Another voice silenced

I couldn’t believe it when I heard Chris Cornell was dead. It couldn’t be true I thought, just one of those internet rumours that later turn out to be rubbish. It wasn’t a rumour, though. It was true.

It’s funny, I just wrote about him in passing the other day. As I did I wondered at the music still to come from him, thinking, at least he would do some good stuff. He won’t though, not now. He’s gone.

I saw him about 5 years ago at the Palace theatre with a couple of mates. He was great. He had that mighty voice, the best voice in rock music, but he had presence too, and humour. He was a good bloke.

That’s what makes this harder in a way. There’s a great sense of loss that another of the voices I grew up has now been silenced. That feels a real thing, but even so, it feels a little different with Cornell. There’s a lot from that great generation of musicians that have passed on, but – without being rude about it – many that didn’t come as a great surprise. Many had troubled or volatile lives, many with a history of substance abuse, many who – despite their fame – who lived on the edge. Chris Cornell was not like that – at least he didn’t appear to be so.

He always appeared to be very fit and healthy. Though he had lived in the heady world of rock music there was never any suggestion that I knew of that he lived dangerously. He had his moments with drugs and alcohol, but seemingly without the self-destructive intent of so many others. He seemed happily married and perfectly grounded. He was revered and successful, but he seemed real too, the sort who easily met my criteria of someone I’d have a beer with.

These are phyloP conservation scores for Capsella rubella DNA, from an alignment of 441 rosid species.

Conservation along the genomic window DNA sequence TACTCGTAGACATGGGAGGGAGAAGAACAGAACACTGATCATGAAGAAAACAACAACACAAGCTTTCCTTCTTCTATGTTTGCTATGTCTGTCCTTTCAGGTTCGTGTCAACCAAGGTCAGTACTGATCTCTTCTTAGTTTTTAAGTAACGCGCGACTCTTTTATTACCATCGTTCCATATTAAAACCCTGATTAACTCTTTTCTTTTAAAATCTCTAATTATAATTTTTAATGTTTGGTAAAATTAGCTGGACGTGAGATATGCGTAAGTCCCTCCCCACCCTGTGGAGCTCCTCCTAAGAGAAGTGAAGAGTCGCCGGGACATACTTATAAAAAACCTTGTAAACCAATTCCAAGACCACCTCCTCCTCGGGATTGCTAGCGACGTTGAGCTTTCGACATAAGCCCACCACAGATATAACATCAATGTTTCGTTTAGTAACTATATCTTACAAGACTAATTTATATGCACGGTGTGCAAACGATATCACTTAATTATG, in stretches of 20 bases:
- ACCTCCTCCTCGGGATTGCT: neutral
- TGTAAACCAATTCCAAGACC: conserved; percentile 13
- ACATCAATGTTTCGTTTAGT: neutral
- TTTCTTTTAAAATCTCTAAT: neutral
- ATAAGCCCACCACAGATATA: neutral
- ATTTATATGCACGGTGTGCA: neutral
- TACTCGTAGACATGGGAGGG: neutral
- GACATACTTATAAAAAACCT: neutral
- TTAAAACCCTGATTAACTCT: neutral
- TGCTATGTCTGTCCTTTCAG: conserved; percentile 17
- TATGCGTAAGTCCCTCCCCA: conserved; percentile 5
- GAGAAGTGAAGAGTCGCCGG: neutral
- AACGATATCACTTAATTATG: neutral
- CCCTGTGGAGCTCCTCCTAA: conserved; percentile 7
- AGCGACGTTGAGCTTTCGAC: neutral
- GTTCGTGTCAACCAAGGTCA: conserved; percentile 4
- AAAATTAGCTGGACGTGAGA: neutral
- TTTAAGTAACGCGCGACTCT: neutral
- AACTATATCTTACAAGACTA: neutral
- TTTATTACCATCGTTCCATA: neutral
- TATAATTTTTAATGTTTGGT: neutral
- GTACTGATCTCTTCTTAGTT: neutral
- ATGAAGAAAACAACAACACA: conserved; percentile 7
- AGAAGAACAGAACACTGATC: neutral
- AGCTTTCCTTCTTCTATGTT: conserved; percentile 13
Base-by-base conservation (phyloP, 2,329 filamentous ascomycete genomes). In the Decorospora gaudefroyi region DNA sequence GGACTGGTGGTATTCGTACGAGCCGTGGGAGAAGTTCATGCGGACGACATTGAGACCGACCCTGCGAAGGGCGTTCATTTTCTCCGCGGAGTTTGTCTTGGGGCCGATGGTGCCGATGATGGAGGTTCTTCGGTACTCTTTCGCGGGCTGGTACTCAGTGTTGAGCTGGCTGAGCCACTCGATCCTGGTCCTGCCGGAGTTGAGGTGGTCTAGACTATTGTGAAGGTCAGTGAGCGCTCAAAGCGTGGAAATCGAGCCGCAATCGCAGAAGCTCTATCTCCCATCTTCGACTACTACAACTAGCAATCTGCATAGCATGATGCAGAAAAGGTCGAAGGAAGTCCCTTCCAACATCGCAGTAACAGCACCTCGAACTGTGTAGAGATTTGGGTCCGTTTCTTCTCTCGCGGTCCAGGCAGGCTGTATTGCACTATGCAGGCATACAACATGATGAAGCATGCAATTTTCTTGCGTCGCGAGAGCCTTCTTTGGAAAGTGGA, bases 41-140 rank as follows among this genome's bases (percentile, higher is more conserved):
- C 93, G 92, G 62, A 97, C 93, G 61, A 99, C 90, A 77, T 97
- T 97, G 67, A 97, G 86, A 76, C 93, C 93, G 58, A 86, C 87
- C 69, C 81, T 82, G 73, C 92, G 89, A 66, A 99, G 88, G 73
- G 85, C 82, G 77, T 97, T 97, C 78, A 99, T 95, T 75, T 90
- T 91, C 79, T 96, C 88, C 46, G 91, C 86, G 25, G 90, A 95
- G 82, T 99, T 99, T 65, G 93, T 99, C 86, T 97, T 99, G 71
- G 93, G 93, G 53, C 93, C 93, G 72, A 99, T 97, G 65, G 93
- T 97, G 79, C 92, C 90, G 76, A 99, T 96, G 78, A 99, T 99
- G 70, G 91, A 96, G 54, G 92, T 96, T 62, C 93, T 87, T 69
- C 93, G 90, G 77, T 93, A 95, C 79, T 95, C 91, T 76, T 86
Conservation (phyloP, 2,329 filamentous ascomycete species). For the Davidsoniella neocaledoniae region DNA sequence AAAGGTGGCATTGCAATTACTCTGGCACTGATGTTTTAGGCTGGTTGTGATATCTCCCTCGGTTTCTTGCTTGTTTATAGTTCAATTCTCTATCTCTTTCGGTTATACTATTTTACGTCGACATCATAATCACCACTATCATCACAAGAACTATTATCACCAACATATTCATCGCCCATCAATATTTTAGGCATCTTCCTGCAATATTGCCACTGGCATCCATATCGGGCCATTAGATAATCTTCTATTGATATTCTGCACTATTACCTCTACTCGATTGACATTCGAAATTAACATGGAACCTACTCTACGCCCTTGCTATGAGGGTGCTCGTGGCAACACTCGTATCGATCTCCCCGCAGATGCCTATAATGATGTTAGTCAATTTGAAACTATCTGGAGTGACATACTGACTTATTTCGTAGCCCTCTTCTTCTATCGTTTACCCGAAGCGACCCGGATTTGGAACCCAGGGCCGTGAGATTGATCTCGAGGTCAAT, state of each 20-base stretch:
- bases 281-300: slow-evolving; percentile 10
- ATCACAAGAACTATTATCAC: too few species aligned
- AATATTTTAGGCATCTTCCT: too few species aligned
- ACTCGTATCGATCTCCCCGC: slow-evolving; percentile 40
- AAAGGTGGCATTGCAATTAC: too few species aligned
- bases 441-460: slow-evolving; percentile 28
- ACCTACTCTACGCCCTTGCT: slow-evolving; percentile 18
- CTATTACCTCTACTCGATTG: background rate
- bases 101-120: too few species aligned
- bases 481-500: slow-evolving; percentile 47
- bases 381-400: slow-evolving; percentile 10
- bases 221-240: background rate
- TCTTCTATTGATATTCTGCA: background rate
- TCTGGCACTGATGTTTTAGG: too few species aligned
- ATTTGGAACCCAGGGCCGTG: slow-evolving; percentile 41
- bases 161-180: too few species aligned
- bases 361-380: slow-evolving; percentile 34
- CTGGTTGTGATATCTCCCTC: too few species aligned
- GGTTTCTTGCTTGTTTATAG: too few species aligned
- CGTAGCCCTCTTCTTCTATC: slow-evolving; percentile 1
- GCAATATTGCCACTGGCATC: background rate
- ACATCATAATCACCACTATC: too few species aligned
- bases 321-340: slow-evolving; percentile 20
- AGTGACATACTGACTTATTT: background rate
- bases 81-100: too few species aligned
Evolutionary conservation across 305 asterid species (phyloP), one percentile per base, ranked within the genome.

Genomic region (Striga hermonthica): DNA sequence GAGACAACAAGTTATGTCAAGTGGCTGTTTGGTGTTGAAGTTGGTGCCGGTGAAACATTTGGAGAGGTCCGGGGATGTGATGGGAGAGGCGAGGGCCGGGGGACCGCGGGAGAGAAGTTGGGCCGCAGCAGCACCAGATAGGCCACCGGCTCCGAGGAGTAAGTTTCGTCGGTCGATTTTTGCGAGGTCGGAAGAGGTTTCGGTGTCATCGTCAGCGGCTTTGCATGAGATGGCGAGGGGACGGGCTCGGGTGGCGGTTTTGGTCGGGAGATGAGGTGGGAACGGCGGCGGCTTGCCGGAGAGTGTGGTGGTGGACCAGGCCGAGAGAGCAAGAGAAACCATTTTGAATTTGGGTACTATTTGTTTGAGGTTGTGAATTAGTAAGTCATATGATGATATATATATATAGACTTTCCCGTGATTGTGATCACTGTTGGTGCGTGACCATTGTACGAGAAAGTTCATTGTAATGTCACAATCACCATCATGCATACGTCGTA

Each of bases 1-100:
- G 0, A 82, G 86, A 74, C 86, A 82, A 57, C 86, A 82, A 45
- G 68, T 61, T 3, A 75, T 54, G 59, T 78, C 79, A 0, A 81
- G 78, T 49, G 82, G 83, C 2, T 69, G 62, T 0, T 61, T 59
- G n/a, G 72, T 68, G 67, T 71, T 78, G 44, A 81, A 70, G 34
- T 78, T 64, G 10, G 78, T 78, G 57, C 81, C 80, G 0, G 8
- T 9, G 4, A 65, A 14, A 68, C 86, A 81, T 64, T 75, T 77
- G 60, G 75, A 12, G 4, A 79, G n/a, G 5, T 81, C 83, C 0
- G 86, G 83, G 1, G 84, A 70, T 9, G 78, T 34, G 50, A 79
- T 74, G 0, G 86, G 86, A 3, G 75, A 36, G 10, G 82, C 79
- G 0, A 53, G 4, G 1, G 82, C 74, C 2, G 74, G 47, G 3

It’s emerged this morning that it was suicide. In a way it makes sense of things – how does a fit and healthy 52 year old die? It makes it even sadder though, and I’m at a loss. It’s an awful tragedy.

Last night it was in my head all night and I went to bed feeling an indeterminate anger. I lay there trying to figure it out. Maybe it was because it seemed so unlikely – or at least, so wrong. Maybe it was because it was another good person gone – and too many lately. Maybe it was more personal – I grew up with Soundgarden, and later Audioslave, and Chris Cornell was a regular voice in my ear. He is of my generation, almost exactly my age, and he has gone now while I remain and I tried to riddle that. Finally there was a sense that as time goes by it feels as if my team becomes depleted and me – and people like me – are left remaining, clinging to memories of a time fast fading, and the people of that time plucked from us one by one. Once it was our world, now it is not – and the world is much changed.

That night at the Palace I surreptitiously taped some of his performance. I have a heap of his music on my iTunes, but I reckon those recordings, more intimate, more gritty, will come to mean more to me because I was there and he spoke to me that night, as he did to hundreds of others, and many thousands more through his career. That much we share.

On a final note it seems I am writing a lot lately about people who have passed away. I wonder at that myself. It feels abnormal, but wonder if the frequency will remain at this level. Are these the times? I don’t want to write so much of these things and I’ve decided to refrain when I can. I’m not here to write eulogies, and it’s too damn depressing besides.

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